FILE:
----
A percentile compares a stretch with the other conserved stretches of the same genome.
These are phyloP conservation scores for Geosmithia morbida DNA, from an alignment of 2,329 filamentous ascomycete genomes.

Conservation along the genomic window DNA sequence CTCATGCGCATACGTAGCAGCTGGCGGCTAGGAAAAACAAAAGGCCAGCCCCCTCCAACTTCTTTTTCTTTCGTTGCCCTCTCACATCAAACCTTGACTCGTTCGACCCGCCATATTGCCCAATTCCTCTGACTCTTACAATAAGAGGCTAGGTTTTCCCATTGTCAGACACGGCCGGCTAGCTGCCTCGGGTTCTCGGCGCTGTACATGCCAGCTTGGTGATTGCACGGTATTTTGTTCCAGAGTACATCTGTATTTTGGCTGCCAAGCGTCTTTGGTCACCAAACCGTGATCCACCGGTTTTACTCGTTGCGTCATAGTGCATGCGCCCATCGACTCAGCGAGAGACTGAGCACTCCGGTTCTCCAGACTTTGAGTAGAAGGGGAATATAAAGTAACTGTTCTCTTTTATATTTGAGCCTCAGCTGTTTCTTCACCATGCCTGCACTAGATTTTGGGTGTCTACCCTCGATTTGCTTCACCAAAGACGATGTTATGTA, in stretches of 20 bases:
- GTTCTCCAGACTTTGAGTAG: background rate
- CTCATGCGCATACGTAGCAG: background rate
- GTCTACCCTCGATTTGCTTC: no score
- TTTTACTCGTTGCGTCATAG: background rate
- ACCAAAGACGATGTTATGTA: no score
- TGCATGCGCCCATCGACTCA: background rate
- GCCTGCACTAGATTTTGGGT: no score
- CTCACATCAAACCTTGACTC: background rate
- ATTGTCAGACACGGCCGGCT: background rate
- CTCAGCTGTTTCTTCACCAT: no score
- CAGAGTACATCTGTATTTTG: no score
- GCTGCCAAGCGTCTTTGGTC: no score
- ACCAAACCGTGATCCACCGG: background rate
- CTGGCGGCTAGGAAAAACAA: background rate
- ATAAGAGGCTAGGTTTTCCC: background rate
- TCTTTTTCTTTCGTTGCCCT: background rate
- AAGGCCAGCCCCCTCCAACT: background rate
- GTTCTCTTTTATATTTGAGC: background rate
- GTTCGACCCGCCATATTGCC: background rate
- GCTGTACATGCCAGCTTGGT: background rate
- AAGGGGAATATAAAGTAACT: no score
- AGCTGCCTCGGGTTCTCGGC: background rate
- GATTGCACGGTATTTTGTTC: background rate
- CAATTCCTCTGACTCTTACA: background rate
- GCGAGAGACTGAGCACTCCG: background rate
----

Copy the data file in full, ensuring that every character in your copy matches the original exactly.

A percentile compares a stretch with the other conserved stretches of the same genome.
These are phyloP conservation scores for Geosmithia morbida DNA, from an alignment of 2,329 filamentous ascomycete genomes.

Conservation along the genomic window DNA sequence CTCATGCGCATACGTAGCAGCTGGCGGCTAGGAAAAACAAAAGGCCAGCCCCCTCCAACTTCTTTTTCTTTCGTTGCCCTCTCACATCAAACCTTGACTCGTTCGACCCGCCATATTGCCCAATTCCTCTGACTCTTACAATAAGAGGCTAGGTTTTCCCATTGTCAGACACGGCCGGCTAGCTGCCTCGGGTTCTCGGCGCTGTACATGCCAGCTTGGTGATTGCACGGTATTTTGTTCCAGAGTACATCTGTATTTTGGCTGCCAAGCGTCTTTGGTCACCAAACCGTGATCCACCGGTTTTACTCGTTGCGTCATAGTGCATGCGCCCATCGACTCAGCGAGAGACTGAGCACTCCGGTTCTCCAGACTTTGAGTAGAAGGGGAATATAAAGTAACTGTTCTCTTTTATATTTGAGCCTCAGCTGTTTCTTCACCATGCCTGCACTAGATTTTGGGTGTCTACCCTCGATTTGCTTCACCAAAGACGATGTTATGTA, in stretches of 20 bases:
- GTTCTCCAGACTTTGAGTAG: background rate
- CTCATGCGCATACGTAGCAG: background rate
- GTCTACCCTCGATTTGCTTC: no score
- TTTTACTCGTTGCGTCATAG: background rate
- ACCAAAGACGATGTTATGTA: no score
- TGCATGCGCCCATCGACTCA: background rate
- GCCTGCACTAGATTTTGGGT: no score
- CTCACATCAAACCTTGACTC: background rate
- ATTGTCAGACACGGCCGGCT: background rate
- CTCAGCTGTTTCTTCACCAT: no score
- CAGAGTACATCTGTATTTTG: no score
- GCTGCCAAGCGTCTTTGGTC: no score
- ACCAAACCGTGATCCACCGG: background rate
- CTGGCGGCTAGGAAAAACAA: background rate
- ATAAGAGGCTAGGTTTTCCC: background rate
- TCTTTTTCTTTCGTTGCCCT: background rate
- AAGGCCAGCCCCCTCCAACT: background rate
- GTTCTCTTTTATATTTGAGC: background rate
- GTTCGACCCGCCATATTGCC: background rate
- GCTGTACATGCCAGCTTGGT: background rate
- AAGGGGAATATAAAGTAACT: no score
- AGCTGCCTCGGGTTCTCGGC: background rate
- GATTGCACGGTATTTTGTTC: background rate
- CAATTCCTCTGACTCTTACA: background rate
- GCGAGAGACTGAGCACTCCG: background rate